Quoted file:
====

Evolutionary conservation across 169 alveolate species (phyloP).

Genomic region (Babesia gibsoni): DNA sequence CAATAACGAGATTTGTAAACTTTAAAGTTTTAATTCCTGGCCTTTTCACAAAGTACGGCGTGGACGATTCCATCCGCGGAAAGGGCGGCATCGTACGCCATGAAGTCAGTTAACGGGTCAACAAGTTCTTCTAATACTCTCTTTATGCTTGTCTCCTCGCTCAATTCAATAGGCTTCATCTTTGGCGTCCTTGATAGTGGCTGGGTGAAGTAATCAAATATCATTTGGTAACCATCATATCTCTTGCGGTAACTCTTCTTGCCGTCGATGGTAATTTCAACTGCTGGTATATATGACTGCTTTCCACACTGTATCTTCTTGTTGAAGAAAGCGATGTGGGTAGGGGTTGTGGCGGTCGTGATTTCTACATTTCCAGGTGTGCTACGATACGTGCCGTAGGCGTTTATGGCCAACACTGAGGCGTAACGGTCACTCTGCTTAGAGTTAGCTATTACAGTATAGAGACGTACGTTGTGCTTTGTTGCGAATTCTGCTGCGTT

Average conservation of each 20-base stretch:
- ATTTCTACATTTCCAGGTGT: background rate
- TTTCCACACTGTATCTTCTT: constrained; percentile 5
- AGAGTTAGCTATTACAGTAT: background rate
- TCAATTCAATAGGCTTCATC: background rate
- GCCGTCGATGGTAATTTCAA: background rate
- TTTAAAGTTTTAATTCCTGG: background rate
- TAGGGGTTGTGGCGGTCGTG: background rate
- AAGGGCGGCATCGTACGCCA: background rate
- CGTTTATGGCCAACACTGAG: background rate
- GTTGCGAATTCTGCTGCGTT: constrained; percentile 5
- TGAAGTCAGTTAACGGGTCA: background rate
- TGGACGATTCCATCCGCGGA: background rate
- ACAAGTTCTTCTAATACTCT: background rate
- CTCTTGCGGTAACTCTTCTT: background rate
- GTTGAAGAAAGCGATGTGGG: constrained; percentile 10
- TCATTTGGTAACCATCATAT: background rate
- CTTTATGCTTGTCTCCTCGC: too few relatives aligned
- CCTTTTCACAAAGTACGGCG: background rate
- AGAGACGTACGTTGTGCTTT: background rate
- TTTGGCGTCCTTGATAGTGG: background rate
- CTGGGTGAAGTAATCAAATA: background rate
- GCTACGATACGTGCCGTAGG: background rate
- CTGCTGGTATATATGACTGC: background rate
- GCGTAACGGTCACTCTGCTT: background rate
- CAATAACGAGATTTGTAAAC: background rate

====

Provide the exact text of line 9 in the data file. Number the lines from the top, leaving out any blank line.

- TTTAAAGTTTTAATTCCTGG: background rate